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G3 (Bethesda). 2018 Feb 2;8(2):679-686. doi: 10.1534/g3.117.300495.

Inbred or Outbred? Genetic Diversity in Laboratory Rodent Colonies.

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School of Biological Sciences, Bangor University, LL57 2DG, United Kingdom.
School of Environment, Natural Resources and Geography, Bangor University, LL57 2DG, United Kingdom.
School of Biological Sciences, Bangor University, LL57 2DG, United Kingdom


Nonmodel rodents are widely used as subjects for both basic and applied biological research, but the genetic diversity of the study individuals is rarely quantified. University-housed colonies tend to be small and subject to founder effects and genetic drift; so they may be highly inbred or show substantial genetic divergence from other colonies, even those derived from the same source. Disregard for the levels of genetic diversity in an animal colony may result in a failure to replicate results if a different colony is used to repeat an experiment, as different colonies may have fixed alternative variants. Here we use high throughput sequencing to demonstrate genetic divergence in three isolated colonies of Mongolian gerbil (Meriones unguiculatus) even though they were all established recently from the same source. We also show that genetic diversity in allegedly "outbred" colonies of nonmodel rodents (gerbils, hamsters, house mice, deer mice, and rats) varies considerably from nearly no segregating diversity to very high levels of polymorphism. We conclude that genetic divergence in isolated colonies may play an important role in the "replication crisis." In a more positive light, divergent rodent colonies represent an opportunity to leverage genetically distinct individuals in genetic crossing experiments. In sum, awareness of the genetic diversity of an animal colony is paramount as it allows researchers to properly replicate experiments and also to capitalize on other genetically distinct individuals to explore the genetic basis of a trait.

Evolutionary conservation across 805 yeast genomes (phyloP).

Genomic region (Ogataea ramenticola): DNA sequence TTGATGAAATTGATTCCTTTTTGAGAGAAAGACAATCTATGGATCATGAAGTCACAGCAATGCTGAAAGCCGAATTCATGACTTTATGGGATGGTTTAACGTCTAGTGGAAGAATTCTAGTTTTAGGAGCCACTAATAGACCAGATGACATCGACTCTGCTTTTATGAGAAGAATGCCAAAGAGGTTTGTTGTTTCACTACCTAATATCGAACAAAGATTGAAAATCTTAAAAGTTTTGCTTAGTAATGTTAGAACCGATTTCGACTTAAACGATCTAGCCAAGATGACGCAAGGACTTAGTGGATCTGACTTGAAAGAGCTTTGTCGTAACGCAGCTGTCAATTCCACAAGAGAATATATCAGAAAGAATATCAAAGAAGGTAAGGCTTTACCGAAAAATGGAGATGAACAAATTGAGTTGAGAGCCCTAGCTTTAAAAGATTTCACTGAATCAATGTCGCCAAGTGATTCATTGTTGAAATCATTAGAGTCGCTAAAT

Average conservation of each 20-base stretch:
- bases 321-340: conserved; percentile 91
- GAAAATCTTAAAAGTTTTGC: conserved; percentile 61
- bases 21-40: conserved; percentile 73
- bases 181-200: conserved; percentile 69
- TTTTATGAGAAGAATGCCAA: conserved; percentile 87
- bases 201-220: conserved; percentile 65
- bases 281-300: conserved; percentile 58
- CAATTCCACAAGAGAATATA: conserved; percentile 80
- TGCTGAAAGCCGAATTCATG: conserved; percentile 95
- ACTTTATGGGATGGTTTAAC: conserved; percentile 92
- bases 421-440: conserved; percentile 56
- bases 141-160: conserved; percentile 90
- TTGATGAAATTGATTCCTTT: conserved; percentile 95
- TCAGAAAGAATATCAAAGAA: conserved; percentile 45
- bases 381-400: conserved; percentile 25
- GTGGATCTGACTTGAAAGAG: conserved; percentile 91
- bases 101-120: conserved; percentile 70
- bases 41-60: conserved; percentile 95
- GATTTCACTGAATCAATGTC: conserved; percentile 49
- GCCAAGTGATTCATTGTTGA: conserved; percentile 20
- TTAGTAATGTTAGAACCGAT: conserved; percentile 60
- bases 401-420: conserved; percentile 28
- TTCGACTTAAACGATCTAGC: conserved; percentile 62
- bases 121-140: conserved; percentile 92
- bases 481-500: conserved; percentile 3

Meriones; genetic diversity; inbreeding; laboratory rodents; replication

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